Any homeowner knows that taking care of a home is a big job. There are lots of aspects that need regular maintenance to keep everything running smoothly, and when something breaks or malfunctions, it can be disastrous.
Plumbing issues are a common hardship and come in a lot of different shapes and sizes. Some are severe and require a professional to come in to fix, and some are minor and can be easily fixed by yourself without much know-how.
Here are some of the most common plumbing problems that you can DIY and save on hiring a plumbing company to come and fix.
Dripping faucets are such a common problem, it’s hard to find a homeowner who hasn’t dealt with this issue at some point. You want to fix a dripping faucet as soon as you notice it because it can actually have an impact on your water bill. The cause is usually an internal washer in the faucet that has been dislodged over time or has become worn, stiff or torn. With the correct tools, all you have to do is replace the washer.
If you notice water leaking from the pipes and not the faucet, this is a sign of a bigger problem that could warrant calling emergency plumbing services. Water leaking into the floors or walls can cause major damage to your home, so getting that taken care of as soon as possible is crucial. Powerhouse Plumbers can handle your plumbing emergencies and get everything back into working order.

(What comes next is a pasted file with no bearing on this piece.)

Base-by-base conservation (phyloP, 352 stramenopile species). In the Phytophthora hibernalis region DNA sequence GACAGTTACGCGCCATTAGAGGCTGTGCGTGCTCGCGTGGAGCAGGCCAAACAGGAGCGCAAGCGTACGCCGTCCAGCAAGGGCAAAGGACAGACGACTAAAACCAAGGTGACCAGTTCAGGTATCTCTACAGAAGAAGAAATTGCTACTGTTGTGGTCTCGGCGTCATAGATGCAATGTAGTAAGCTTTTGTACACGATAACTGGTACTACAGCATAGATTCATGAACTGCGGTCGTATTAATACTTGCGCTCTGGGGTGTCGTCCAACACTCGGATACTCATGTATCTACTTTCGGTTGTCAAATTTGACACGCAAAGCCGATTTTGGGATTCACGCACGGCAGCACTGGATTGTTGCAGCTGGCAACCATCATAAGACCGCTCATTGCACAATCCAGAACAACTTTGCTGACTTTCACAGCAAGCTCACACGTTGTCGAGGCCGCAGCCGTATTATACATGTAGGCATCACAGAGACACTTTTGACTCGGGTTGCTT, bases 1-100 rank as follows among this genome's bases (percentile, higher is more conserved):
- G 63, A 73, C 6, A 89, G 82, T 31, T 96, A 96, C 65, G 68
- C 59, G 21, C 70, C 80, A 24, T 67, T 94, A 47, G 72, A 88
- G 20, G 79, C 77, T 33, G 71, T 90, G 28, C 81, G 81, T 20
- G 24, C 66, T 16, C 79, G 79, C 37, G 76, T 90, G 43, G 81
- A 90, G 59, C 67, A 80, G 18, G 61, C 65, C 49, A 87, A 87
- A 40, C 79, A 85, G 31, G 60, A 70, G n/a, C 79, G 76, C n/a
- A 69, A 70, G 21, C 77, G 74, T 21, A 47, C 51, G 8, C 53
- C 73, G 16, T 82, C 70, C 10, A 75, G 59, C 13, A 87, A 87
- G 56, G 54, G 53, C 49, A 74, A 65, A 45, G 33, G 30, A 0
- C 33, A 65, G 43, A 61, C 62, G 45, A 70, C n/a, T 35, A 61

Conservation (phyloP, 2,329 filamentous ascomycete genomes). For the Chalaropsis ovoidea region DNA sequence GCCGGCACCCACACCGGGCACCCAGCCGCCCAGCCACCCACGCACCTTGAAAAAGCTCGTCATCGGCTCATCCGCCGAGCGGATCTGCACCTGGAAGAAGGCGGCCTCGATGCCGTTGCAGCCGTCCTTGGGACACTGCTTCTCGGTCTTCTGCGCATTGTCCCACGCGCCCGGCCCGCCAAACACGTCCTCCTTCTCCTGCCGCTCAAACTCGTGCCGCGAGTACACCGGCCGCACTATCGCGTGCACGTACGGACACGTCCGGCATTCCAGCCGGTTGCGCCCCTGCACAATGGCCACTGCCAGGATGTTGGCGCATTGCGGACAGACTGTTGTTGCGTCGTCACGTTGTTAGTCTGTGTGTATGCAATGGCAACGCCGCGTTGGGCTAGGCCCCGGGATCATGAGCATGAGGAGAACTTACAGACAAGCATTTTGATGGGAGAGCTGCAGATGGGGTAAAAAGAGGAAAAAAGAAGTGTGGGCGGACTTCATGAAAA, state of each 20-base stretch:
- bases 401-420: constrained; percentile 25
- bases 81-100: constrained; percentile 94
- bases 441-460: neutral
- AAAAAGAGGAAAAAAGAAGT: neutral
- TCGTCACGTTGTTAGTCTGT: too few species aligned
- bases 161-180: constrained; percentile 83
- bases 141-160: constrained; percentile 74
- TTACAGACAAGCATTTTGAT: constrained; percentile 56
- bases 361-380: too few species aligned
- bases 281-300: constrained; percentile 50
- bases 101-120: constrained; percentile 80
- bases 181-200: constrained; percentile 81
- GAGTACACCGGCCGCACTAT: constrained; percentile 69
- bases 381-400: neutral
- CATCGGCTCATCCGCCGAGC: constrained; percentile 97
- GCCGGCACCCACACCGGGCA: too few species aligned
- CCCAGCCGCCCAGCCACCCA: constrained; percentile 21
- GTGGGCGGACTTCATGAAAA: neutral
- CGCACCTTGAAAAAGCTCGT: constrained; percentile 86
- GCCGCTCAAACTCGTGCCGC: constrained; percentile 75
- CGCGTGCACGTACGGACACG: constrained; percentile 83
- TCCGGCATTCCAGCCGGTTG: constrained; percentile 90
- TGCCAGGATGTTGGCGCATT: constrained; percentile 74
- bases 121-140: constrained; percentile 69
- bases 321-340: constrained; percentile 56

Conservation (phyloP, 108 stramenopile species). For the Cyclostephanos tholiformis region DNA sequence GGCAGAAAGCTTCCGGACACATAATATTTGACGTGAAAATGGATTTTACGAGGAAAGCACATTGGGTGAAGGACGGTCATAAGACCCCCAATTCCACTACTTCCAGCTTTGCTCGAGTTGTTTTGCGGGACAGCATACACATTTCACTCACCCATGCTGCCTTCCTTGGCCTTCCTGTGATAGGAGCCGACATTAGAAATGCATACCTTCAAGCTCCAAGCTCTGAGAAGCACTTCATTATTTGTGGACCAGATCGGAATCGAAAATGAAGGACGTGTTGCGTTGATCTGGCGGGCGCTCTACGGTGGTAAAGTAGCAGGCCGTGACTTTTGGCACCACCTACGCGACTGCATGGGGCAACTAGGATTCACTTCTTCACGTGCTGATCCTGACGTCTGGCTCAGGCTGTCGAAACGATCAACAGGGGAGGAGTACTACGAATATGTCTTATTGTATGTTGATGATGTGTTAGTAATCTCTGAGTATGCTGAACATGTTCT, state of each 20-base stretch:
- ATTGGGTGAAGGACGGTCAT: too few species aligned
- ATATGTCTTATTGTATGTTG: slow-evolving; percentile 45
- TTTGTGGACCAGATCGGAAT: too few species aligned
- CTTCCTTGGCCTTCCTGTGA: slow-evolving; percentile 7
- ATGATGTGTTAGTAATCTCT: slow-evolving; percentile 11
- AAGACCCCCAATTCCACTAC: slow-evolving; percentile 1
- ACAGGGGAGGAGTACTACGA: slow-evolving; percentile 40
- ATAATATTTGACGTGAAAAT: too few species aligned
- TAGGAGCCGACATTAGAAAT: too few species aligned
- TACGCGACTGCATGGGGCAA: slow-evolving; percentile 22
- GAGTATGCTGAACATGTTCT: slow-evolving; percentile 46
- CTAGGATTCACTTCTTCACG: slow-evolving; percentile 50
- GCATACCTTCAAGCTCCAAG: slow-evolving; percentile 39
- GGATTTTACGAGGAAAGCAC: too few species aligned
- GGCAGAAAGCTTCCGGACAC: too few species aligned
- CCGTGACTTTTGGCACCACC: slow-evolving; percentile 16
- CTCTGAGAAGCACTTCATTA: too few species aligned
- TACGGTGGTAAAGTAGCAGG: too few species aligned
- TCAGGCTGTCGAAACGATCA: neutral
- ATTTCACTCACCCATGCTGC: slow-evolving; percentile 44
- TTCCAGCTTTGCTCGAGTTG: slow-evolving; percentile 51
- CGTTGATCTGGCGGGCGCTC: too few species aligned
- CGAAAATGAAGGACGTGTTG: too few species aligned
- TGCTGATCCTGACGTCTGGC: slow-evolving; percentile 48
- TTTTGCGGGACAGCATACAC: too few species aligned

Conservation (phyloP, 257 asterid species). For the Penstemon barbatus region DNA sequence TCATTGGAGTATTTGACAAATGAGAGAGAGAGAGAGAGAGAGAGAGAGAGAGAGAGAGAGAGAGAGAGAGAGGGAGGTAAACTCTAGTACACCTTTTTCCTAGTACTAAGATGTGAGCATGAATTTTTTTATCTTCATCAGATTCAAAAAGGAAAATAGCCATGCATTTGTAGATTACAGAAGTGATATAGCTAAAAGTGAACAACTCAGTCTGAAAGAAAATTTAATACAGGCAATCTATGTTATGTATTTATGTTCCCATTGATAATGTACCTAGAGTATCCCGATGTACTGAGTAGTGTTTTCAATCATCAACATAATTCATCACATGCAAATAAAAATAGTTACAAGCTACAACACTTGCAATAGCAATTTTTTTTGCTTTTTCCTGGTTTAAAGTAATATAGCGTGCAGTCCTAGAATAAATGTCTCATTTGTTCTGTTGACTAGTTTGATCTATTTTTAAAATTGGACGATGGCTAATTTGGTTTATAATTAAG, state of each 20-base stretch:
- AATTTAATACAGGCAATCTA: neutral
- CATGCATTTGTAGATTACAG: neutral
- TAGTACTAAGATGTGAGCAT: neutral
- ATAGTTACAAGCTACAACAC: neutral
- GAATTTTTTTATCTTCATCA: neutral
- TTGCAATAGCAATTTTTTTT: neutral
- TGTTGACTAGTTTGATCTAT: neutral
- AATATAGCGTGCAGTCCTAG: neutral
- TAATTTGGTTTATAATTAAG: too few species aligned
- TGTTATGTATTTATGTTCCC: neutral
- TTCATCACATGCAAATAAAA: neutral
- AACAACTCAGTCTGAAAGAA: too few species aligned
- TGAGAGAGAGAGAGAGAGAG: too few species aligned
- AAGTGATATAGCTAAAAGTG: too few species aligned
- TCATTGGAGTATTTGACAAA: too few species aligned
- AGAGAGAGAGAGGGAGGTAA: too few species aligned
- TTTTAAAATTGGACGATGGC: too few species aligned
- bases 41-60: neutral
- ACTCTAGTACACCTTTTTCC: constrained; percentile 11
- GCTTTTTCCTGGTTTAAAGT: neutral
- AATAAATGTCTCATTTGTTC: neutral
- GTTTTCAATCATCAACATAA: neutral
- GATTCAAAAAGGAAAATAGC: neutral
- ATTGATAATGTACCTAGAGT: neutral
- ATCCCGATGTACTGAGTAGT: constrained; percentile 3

Slow draining sinks
Slow draining sinks and shower drains are usually caused by a blockage that restricts the water from flowing freely. Kitchen sinks may be blocked by food remnants while bathroom sinks and shower drains are often blocked by hair and soap. Before you call a plumber, try to unclog it yourself. You can try using baking soda and vinegar, a plumber’s snake, or using more intense chemicals. Be warned that drain chemicals can cause damage to your pipes if used too much, so treat this more like a last-ditch effort.
Low water pressure
If you’ve noticed the water coming out of your tap has slowed to a trickle, this is most likely due to low water pressure. It may not necessarily be a major issue, as it’s most often caused by a build-up of sediment and mineral deposits on the inside of the faucet. To clean it, remove the tip of your faucet and take apart the pieces, including the aerator, which is the piece that gets blocked by the mineral build-up. Soak the aerator in vinegar for a few hours (or overnight, if there’s a lot of build-up) to clean it, give it a rinse, and then put your faucet back together. When you turn the tap back on, the water should come out normally.
A running toilet can also run up your water bill as you’re losing up to 26 gallons per day. The most common reason for a running toilet is a faulty flapper valve. This valve controls the water that moves from the tank to the bowl. It can easily be fixed with any toilet repair kit that you can get at the hardware store.
Photo by Becca Tapert on Unsplash